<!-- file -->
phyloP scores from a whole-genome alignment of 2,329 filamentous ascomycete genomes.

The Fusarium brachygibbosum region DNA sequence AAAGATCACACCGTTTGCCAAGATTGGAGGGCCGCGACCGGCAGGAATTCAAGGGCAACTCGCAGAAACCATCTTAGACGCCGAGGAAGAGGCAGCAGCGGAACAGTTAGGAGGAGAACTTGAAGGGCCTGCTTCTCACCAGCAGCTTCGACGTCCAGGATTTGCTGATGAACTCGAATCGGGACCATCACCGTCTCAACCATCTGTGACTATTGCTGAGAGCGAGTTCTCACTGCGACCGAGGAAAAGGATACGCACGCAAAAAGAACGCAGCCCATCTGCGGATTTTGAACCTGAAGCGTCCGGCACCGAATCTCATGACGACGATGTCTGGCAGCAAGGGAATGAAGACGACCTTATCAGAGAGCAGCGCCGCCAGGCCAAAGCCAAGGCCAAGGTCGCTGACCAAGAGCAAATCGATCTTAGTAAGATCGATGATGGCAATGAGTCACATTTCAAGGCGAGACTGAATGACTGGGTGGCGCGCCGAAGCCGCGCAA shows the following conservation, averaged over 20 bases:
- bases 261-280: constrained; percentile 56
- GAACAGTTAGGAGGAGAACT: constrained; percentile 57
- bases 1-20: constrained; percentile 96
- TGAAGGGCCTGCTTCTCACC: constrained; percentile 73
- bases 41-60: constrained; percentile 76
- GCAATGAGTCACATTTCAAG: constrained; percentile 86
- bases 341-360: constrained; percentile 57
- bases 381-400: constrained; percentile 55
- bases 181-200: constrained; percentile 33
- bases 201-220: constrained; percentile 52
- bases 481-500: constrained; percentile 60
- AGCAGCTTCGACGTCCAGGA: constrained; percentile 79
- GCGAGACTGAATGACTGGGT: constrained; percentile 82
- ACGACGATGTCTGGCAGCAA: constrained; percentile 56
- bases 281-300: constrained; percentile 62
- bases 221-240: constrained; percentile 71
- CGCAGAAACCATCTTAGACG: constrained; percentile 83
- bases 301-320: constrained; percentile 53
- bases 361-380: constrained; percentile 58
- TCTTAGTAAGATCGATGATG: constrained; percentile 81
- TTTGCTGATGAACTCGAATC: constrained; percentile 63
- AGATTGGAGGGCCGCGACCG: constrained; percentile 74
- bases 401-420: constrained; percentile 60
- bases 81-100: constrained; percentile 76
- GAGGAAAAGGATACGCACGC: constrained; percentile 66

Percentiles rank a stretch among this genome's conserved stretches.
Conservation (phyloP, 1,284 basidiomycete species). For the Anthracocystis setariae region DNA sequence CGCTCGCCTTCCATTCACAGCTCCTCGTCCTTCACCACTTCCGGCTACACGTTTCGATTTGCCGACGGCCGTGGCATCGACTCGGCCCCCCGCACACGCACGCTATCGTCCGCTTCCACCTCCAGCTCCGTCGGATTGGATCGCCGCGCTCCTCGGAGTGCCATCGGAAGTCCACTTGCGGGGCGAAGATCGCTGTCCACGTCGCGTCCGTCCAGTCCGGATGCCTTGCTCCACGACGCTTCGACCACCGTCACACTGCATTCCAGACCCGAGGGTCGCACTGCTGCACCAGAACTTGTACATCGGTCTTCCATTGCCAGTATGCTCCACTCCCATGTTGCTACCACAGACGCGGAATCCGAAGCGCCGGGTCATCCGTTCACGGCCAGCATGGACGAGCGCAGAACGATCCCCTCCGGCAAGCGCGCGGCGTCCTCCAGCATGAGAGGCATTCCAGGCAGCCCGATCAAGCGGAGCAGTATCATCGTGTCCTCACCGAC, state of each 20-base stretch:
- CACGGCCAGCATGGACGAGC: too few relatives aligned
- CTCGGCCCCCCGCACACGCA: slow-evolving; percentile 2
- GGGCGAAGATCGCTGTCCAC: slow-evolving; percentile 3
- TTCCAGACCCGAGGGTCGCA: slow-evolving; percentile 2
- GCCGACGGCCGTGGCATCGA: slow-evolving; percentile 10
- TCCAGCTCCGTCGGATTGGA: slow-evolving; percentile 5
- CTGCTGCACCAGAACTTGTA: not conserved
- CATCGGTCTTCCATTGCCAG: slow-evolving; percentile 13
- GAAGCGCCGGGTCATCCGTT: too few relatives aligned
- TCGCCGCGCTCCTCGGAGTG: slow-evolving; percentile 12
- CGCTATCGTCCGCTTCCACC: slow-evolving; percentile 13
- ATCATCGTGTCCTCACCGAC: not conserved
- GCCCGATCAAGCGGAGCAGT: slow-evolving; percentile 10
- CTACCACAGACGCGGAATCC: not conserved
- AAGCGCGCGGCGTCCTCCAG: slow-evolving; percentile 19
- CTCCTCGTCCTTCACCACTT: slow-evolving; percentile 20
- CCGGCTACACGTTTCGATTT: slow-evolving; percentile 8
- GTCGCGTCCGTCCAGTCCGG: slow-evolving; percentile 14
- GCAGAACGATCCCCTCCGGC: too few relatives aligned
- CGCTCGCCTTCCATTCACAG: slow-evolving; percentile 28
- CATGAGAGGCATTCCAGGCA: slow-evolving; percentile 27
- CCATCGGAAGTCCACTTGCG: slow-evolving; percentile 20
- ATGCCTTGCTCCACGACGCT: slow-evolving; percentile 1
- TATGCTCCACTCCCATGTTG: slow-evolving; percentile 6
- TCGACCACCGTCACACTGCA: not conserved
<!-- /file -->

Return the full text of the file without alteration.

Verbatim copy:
phyloP scores from a whole-genome alignment of 2,329 filamentous ascomycete genomes.

The Fusarium brachygibbosum region DNA sequence AAAGATCACACCGTTTGCCAAGATTGGAGGGCCGCGACCGGCAGGAATTCAAGGGCAACTCGCAGAAACCATCTTAGACGCCGAGGAAGAGGCAGCAGCGGAACAGTTAGGAGGAGAACTTGAAGGGCCTGCTTCTCACCAGCAGCTTCGACGTCCAGGATTTGCTGATGAACTCGAATCGGGACCATCACCGTCTCAACCATCTGTGACTATTGCTGAGAGCGAGTTCTCACTGCGACCGAGGAAAAGGATACGCACGCAAAAAGAACGCAGCCCATCTGCGGATTTTGAACCTGAAGCGTCCGGCACCGAATCTCATGACGACGATGTCTGGCAGCAAGGGAATGAAGACGACCTTATCAGAGAGCAGCGCCGCCAGGCCAAAGCCAAGGCCAAGGTCGCTGACCAAGAGCAAATCGATCTTAGTAAGATCGATGATGGCAATGAGTCACATTTCAAGGCGAGACTGAATGACTGGGTGGCGCGCCGAAGCCGCGCAA shows the following conservation, averaged over 20 bases:
- bases 261-280: constrained; percentile 56
- GAACAGTTAGGAGGAGAACT: constrained; percentile 57
- bases 1-20: constrained; percentile 96
- TGAAGGGCCTGCTTCTCACC: constrained; percentile 73
- bases 41-60: constrained; percentile 76
- GCAATGAGTCACATTTCAAG: constrained; percentile 86
- bases 341-360: constrained; percentile 57
- bases 381-400: constrained; percentile 55
- bases 181-200: constrained; percentile 33
- bases 201-220: constrained; percentile 52
- bases 481-500: constrained; percentile 60
- AGCAGCTTCGACGTCCAGGA: constrained; percentile 79
- GCGAGACTGAATGACTGGGT: constrained; percentile 82
- ACGACGATGTCTGGCAGCAA: constrained; percentile 56
- bases 281-300: constrained; percentile 62
- bases 221-240: constrained; percentile 71
- CGCAGAAACCATCTTAGACG: constrained; percentile 83
- bases 301-320: constrained; percentile 53
- bases 361-380: constrained; percentile 58
- TCTTAGTAAGATCGATGATG: constrained; percentile 81
- TTTGCTGATGAACTCGAATC: constrained; percentile 63
- AGATTGGAGGGCCGCGACCG: constrained; percentile 74
- bases 401-420: constrained; percentile 60
- bases 81-100: constrained; percentile 76
- GAGGAAAAGGATACGCACGC: constrained; percentile 66

Percentiles rank a stretch among this genome's conserved stretches.
Conservation (phyloP, 1,284 basidiomycete species). For the Anthracocystis setariae region DNA sequence CGCTCGCCTTCCATTCACAGCTCCTCGTCCTTCACCACTTCCGGCTACACGTTTCGATTTGCCGACGGCCGTGGCATCGACTCGGCCCCCCGCACACGCACGCTATCGTCCGCTTCCACCTCCAGCTCCGTCGGATTGGATCGCCGCGCTCCTCGGAGTGCCATCGGAAGTCCACTTGCGGGGCGAAGATCGCTGTCCACGTCGCGTCCGTCCAGTCCGGATGCCTTGCTCCACGACGCTTCGACCACCGTCACACTGCATTCCAGACCCGAGGGTCGCACTGCTGCACCAGAACTTGTACATCGGTCTTCCATTGCCAGTATGCTCCACTCCCATGTTGCTACCACAGACGCGGAATCCGAAGCGCCGGGTCATCCGTTCACGGCCAGCATGGACGAGCGCAGAACGATCCCCTCCGGCAAGCGCGCGGCGTCCTCCAGCATGAGAGGCATTCCAGGCAGCCCGATCAAGCGGAGCAGTATCATCGTGTCCTCACCGAC, state of each 20-base stretch:
- CACGGCCAGCATGGACGAGC: too few relatives aligned
- CTCGGCCCCCCGCACACGCA: slow-evolving; percentile 2
- GGGCGAAGATCGCTGTCCAC: slow-evolving; percentile 3
- TTCCAGACCCGAGGGTCGCA: slow-evolving; percentile 2
- GCCGACGGCCGTGGCATCGA: slow-evolving; percentile 10
- TCCAGCTCCGTCGGATTGGA: slow-evolving; percentile 5
- CTGCTGCACCAGAACTTGTA: not conserved
- CATCGGTCTTCCATTGCCAG: slow-evolving; percentile 13
- GAAGCGCCGGGTCATCCGTT: too few relatives aligned
- TCGCCGCGCTCCTCGGAGTG: slow-evolving; percentile 12
- CGCTATCGTCCGCTTCCACC: slow-evolving; percentile 13
- ATCATCGTGTCCTCACCGAC: not conserved
- GCCCGATCAAGCGGAGCAGT: slow-evolving; percentile 10
- CTACCACAGACGCGGAATCC: not conserved
- AAGCGCGCGGCGTCCTCCAG: slow-evolving; percentile 19
- CTCCTCGTCCTTCACCACTT: slow-evolving; percentile 20
- CCGGCTACACGTTTCGATTT: slow-evolving; percentile 8
- GTCGCGTCCGTCCAGTCCGG: slow-evolving; percentile 14
- GCAGAACGATCCCCTCCGGC: too few relatives aligned
- CGCTCGCCTTCCATTCACAG: slow-evolving; percentile 28
- CATGAGAGGCATTCCAGGCA: slow-evolving; percentile 27
- CCATCGGAAGTCCACTTGCG: slow-evolving; percentile 20
- ATGCCTTGCTCCACGACGCT: slow-evolving; percentile 1
- TATGCTCCACTCCCATGTTG: slow-evolving; percentile 6
- TCGACCACCGTCACACTGCA: not conserved